Boat sales cool as spring fails to warm up

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An unseasonably cool spring in the northern United States is being blamed for lagging boat sales.

During conference calls with analysts last week, Brunswick CEO Dustan McCoy and MarineMax CEO Bill McGill each cited unseasonably cool weather for a dip in quarterly sales compared to last year, which brought a warmer-than-usual spring to much of the country.

“Although we're always reluctant to cite weather as a factor, we believe warmer-than-normal temperatures that occurred in the first quarter of 2012, combined with colder-than-normal conditions in this year's first quarter for the eastern two-thirds of the United States, contributed to the declines experienced thus far,” McCoy told analysts last week. “In other words, we believe that retail sales occurred earlier last year, and this year they remain potentially deferred to later months.”

McGill told analysts that chilly weather “gave rise to truly bifurcated results in our sales and even more significantly to our earnings.”

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“Like all of our teams around the country, our teams in the Northeast and Midwest work very hard to create excitement for boating during the quarter, but normal spring weather has not come on time, and as a result our normal spring launch is definitely behind previous years in those regions,” McGill said.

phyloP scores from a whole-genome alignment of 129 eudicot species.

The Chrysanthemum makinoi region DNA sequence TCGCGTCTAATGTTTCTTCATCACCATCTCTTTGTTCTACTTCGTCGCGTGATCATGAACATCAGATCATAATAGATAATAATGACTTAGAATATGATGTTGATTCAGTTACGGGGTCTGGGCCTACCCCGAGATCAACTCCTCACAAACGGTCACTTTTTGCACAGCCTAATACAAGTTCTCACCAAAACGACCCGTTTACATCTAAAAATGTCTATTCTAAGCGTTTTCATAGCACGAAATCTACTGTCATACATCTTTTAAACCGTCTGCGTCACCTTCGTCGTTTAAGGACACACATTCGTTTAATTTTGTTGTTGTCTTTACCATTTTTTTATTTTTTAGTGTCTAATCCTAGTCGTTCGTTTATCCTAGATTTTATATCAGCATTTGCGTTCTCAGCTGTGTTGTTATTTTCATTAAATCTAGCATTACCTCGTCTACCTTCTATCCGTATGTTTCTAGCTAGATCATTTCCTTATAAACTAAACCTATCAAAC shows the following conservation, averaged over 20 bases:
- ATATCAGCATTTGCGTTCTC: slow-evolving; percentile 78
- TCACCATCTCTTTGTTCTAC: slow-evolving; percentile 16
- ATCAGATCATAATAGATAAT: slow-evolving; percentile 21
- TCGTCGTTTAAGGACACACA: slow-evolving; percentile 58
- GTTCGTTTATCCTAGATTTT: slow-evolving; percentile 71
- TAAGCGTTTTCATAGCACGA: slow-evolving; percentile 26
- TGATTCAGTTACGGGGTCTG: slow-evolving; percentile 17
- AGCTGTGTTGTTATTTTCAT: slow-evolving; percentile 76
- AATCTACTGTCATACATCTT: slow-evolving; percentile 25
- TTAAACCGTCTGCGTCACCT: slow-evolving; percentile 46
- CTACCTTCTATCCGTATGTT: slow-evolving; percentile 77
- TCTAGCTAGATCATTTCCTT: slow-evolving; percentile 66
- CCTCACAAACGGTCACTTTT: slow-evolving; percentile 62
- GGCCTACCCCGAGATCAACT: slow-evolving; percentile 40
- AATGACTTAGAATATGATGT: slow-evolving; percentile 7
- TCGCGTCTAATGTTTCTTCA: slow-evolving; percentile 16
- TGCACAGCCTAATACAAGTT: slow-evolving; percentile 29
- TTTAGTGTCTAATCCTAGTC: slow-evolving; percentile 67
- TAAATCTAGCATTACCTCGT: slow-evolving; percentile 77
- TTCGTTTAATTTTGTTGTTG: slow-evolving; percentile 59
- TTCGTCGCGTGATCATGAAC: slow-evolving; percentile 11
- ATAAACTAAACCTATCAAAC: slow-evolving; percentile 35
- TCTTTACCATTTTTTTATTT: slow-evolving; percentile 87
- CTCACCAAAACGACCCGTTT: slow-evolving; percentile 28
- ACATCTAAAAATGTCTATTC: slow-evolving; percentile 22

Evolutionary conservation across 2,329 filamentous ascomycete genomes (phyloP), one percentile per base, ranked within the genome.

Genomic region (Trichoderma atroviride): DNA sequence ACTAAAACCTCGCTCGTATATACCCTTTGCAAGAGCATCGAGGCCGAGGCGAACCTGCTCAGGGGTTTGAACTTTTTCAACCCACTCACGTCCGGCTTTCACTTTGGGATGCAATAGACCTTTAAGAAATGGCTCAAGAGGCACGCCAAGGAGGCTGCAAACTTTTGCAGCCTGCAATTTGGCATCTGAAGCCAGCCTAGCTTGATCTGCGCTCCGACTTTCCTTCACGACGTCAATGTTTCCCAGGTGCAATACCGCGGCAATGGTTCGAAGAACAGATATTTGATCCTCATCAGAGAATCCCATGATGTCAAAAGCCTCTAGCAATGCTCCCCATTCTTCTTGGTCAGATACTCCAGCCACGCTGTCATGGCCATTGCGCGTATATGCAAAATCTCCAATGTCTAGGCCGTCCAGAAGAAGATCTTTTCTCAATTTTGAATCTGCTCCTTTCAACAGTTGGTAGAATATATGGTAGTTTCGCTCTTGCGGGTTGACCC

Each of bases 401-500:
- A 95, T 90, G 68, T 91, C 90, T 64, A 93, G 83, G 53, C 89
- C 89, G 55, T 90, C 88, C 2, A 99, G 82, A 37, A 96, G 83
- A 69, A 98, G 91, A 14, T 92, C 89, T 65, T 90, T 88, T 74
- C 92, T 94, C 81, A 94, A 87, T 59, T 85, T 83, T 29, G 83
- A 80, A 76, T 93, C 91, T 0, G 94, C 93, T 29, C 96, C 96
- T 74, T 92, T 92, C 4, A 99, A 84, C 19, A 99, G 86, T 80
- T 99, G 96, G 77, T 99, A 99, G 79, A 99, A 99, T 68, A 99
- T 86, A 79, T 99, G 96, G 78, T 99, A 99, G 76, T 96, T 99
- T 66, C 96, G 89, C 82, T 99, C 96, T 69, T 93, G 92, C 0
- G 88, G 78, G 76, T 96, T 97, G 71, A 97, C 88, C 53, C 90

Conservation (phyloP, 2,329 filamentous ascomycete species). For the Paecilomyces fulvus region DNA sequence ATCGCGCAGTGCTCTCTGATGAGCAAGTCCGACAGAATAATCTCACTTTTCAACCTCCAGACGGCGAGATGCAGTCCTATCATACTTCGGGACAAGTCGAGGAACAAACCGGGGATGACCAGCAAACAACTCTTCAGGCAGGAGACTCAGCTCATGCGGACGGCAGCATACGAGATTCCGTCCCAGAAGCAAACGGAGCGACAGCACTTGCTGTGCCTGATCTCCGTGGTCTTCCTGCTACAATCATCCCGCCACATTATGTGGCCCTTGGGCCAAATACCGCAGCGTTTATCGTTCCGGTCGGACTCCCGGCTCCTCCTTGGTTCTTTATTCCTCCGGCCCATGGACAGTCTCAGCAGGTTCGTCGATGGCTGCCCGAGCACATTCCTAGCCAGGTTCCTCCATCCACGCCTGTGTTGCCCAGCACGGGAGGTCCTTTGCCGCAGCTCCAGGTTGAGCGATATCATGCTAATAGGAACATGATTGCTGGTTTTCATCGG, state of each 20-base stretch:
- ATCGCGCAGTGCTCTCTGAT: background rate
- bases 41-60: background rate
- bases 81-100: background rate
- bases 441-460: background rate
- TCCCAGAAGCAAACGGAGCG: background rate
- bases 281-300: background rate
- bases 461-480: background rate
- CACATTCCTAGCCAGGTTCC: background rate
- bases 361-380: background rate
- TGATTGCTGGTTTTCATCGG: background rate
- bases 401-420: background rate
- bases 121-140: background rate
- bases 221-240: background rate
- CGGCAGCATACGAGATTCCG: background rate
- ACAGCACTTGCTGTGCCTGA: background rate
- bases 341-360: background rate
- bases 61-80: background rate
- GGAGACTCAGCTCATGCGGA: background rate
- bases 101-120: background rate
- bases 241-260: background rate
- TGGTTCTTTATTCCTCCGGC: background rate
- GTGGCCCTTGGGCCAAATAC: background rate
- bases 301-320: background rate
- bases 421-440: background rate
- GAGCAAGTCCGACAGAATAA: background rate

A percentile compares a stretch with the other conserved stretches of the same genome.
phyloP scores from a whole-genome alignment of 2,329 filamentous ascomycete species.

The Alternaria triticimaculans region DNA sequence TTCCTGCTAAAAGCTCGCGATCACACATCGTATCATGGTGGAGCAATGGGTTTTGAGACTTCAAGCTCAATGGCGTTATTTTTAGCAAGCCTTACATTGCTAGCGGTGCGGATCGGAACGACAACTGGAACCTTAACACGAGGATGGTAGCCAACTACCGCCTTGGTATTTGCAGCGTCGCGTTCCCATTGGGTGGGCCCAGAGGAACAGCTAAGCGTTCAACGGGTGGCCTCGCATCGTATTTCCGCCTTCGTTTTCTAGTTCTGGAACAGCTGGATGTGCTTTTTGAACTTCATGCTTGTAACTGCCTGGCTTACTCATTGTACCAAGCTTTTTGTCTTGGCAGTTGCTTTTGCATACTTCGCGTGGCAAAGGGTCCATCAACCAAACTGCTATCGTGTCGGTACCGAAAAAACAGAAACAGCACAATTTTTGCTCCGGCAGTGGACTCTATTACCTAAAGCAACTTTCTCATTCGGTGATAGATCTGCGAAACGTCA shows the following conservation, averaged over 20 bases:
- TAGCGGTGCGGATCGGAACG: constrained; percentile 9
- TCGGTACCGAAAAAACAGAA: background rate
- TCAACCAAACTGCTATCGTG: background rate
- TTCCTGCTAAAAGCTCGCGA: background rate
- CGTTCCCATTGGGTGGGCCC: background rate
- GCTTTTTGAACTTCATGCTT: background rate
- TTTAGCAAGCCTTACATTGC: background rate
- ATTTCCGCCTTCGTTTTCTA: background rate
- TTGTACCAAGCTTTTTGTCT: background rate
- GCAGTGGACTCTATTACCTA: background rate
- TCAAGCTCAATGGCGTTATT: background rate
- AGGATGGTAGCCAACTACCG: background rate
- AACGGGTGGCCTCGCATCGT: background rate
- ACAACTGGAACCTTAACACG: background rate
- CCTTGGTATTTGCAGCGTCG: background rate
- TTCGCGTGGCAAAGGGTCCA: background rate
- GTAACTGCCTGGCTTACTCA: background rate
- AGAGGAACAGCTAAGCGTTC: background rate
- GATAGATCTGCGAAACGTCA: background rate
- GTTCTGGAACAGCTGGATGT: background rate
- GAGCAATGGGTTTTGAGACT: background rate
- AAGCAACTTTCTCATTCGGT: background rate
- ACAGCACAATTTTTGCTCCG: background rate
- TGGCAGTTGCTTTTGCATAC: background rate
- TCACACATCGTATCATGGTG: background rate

The persistence of cold, blustery weather in the Midwest and northern regions of the country — on top of the lingering effects of Superstorm Sandy — depressed sales and margins during the March quarter, McGill said.

“For us, weather is not an excuse, it’s an unfortunate reality,” he said.

Wayzata Marine owner David Briggs told KSTP, an ABC News affiliate in Minnesota, that ice on Lake Minnetonka has deterred sales.

“Right now we are still waiting for the boats to go out on the lakes and that’s challenging to our customers and to us,” Briggs told the station.

The governor’s fishing opener is in May and organizers in Park Rapids, Minn., say the show will go on despite about 30 inches of snow on area lakes.

Climate scientists say melting Arctic sea ice is the driving force behind the Northern Hemisphere’s unseasonably cold spring, according to a report last month in National Geographic News.Recent imaging from the U.S. National Snow and Ice Data Center showed a historic minimum in Arctic ice cover last fall.

March 2013 was the coolest since 2002 in the continental United States, according to the National Oceanic and Atmospheric Administration. Eleven states in the Ohio Valley, along the Gulf Coast and in the Southeast had March temperatures that were among their 10 coolest. In fact, Florida, Georgia, Alabama, South Carolina and North Carolina had March temperatures that were cooler than January, NOAA reported.

— Reagan Haynes

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